I may be at an age where Horlicks is preferable to guitar licks, and yes, I was once at an age where sex band drugs and rock and roll were part of a staple diet…
But the annual Wireless Festival in Finsbury Park is becoming, to say the least, a blot on the landscape of a great area. Last year it was 'the riot':
Because of this, Friends of Finsbury Park chair Tom Palin took the case for a ban on the festival to the High Court but lost. Haringey Council were of course laughing all the way to the bank (£400,000 worth of smiles that the 'festival' brings) with that decision. And while festival organisers boasted that there weren't any 'major incidents' this year it is hard to imagine that a KFC outlay would be looted by revellers and that people would be urinating in local gardens on a 'regular' Finsbury Park weekend.
The park is a local treasure, a free space where people can chill out. With what seems like a conveyor belt of these 'festivals' – Wireless, United, Ceremony' to name but three from the past 12 months, it seems like Finsbury Park is renting out the crown the jewel of the borough in contradiction of what local residents want, as another form of taxation.
I particularly 'like' this piece of PR nonsense from the Wireless organisers: "Festival Republic dedicated to having a positive impact on the local community and we thank the residents of Finsbury Park for your ongoing support." So presumably used condoms and needles, rioting, looting, drugs arrests, the aftermath scene described by MP Daid Lammy as 'Srengeti', and people filling water bottles with vodka is what Festival Republic is referring to as a 'positive impact'. More truthful would be that 50,000 people paying £60 a ticket give Festival Republic a 'positive impact' turnover of around £3m, £400,000 of which ends up in Haringey Council. Result, happiness, unless of course you happened to be working in KFC as the looters ransack the outlet, or you want to get a bus to and from Finsbury Park Station, or you want to drive within a two-mile radius of the area, or, perish the thought, go an enjoy quality time in Finsbury Park without having your ear drums shattered.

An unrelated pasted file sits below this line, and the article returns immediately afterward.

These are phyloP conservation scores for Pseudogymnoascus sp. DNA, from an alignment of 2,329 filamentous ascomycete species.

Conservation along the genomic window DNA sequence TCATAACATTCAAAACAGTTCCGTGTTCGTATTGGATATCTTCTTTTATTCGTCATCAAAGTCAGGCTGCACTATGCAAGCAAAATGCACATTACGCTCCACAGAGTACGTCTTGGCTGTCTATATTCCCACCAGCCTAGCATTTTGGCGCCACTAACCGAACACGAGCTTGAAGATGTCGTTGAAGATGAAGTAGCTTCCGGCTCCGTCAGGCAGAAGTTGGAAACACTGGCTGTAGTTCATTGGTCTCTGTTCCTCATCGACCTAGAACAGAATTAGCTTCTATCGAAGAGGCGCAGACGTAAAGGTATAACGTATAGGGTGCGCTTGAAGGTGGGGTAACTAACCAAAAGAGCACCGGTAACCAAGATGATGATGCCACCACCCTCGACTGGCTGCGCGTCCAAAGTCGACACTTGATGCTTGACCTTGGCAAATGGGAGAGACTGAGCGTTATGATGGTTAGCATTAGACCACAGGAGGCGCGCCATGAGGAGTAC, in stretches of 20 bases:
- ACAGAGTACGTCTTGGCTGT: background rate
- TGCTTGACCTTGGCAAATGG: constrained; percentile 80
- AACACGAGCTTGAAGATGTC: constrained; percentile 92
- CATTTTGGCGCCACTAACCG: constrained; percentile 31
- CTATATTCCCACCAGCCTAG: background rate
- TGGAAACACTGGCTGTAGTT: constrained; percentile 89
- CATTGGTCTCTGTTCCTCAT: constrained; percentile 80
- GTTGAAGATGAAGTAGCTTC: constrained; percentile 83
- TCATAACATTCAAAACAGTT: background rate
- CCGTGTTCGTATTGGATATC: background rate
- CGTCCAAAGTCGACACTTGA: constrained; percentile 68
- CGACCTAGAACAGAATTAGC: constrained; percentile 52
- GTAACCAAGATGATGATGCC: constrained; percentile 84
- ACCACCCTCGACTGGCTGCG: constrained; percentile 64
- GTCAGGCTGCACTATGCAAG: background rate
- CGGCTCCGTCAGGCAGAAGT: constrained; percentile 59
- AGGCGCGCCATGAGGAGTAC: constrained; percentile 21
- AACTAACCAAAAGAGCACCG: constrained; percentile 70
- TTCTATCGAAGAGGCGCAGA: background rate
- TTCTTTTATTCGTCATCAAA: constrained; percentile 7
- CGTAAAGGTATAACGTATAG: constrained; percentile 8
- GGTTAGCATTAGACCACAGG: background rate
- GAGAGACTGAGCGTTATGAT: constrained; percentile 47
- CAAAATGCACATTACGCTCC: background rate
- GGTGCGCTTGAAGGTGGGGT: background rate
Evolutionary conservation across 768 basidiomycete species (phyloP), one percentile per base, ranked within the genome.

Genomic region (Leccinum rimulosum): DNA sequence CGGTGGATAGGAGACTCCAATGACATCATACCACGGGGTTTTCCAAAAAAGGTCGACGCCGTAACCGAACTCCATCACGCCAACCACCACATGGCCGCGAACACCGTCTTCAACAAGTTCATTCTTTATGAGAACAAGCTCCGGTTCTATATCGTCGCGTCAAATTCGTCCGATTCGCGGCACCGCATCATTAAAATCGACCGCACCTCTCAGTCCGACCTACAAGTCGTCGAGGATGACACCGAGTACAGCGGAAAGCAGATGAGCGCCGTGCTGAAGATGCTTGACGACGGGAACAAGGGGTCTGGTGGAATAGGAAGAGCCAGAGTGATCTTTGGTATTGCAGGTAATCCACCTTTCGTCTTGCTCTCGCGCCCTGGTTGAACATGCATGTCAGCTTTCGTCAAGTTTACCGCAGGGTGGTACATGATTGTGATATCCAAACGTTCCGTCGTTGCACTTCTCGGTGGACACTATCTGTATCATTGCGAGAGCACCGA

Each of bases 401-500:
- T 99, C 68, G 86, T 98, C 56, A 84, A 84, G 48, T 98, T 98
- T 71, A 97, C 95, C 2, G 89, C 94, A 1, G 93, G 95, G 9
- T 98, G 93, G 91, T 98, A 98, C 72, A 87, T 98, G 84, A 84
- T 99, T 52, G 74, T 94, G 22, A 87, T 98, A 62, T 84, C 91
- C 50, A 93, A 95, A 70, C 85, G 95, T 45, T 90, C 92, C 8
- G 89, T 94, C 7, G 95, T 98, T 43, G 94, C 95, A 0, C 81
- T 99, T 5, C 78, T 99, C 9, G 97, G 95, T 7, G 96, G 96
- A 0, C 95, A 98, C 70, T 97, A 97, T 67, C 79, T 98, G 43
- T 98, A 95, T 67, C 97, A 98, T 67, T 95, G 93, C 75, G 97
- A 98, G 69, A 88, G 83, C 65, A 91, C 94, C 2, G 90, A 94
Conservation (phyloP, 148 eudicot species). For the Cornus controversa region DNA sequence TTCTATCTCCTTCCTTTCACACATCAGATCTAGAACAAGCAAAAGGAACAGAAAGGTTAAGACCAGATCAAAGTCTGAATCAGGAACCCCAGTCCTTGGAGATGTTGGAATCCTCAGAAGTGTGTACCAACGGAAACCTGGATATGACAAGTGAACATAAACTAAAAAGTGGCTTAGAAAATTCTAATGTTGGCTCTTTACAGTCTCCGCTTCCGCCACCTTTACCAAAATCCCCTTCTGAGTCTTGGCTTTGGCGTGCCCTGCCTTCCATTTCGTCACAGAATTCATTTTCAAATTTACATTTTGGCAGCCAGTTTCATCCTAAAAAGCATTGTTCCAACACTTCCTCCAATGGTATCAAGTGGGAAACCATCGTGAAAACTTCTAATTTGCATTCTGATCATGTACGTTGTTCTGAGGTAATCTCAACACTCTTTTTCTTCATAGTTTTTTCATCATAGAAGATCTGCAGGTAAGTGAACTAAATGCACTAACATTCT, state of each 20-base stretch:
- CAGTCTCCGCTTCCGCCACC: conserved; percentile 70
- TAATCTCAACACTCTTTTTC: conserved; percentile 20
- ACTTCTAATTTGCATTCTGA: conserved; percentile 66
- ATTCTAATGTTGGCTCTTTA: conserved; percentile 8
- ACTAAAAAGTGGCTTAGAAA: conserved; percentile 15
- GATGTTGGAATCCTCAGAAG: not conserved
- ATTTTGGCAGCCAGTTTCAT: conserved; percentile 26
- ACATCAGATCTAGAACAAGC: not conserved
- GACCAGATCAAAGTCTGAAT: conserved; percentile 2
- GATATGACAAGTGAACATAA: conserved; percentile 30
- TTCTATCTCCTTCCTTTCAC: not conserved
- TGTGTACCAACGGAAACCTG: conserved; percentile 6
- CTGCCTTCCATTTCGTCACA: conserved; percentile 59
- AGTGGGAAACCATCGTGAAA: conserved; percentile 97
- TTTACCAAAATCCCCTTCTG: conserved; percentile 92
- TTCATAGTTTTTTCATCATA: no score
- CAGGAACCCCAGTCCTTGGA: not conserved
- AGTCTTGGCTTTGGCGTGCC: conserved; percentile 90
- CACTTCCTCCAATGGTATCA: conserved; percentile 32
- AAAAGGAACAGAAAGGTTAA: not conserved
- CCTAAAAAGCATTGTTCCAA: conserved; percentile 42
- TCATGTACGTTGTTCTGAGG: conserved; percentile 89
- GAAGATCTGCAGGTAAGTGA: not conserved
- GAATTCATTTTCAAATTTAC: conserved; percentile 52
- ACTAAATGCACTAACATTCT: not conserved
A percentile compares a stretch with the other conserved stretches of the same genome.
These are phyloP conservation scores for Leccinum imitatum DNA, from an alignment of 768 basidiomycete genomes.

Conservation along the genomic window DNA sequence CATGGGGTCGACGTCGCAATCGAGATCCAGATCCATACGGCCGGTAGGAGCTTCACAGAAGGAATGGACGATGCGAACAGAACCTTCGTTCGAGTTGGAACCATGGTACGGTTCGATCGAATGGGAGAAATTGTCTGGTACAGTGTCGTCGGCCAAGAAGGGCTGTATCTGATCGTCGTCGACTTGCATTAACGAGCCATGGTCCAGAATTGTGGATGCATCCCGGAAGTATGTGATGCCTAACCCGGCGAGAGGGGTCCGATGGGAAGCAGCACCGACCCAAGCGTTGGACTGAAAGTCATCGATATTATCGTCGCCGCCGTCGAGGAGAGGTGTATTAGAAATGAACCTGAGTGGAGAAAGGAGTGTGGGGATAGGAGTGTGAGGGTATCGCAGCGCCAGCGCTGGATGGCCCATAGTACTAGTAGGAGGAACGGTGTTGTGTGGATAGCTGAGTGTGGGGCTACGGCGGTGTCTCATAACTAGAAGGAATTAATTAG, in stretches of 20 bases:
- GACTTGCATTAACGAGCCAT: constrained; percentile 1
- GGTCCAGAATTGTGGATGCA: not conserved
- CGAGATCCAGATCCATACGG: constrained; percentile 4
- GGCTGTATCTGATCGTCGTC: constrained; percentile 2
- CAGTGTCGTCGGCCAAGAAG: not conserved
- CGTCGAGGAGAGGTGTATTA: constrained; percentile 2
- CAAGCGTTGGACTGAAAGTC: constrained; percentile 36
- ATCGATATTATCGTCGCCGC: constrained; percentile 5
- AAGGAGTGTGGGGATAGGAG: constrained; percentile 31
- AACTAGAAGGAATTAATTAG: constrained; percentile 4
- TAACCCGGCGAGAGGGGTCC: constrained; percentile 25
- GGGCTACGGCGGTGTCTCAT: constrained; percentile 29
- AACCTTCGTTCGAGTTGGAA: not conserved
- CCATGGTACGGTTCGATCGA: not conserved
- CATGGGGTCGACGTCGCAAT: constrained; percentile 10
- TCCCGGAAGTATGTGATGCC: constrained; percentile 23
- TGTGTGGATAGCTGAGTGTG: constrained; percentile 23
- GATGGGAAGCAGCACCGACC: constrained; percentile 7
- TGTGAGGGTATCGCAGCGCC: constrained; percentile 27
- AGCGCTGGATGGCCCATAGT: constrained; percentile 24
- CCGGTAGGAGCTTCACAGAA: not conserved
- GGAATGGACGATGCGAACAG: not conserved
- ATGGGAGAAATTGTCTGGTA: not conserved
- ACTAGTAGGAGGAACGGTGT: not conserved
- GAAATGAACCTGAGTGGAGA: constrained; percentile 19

For those of you like me who think it's time to reclaim the park, please make your point heard here:
By Mark Rivlin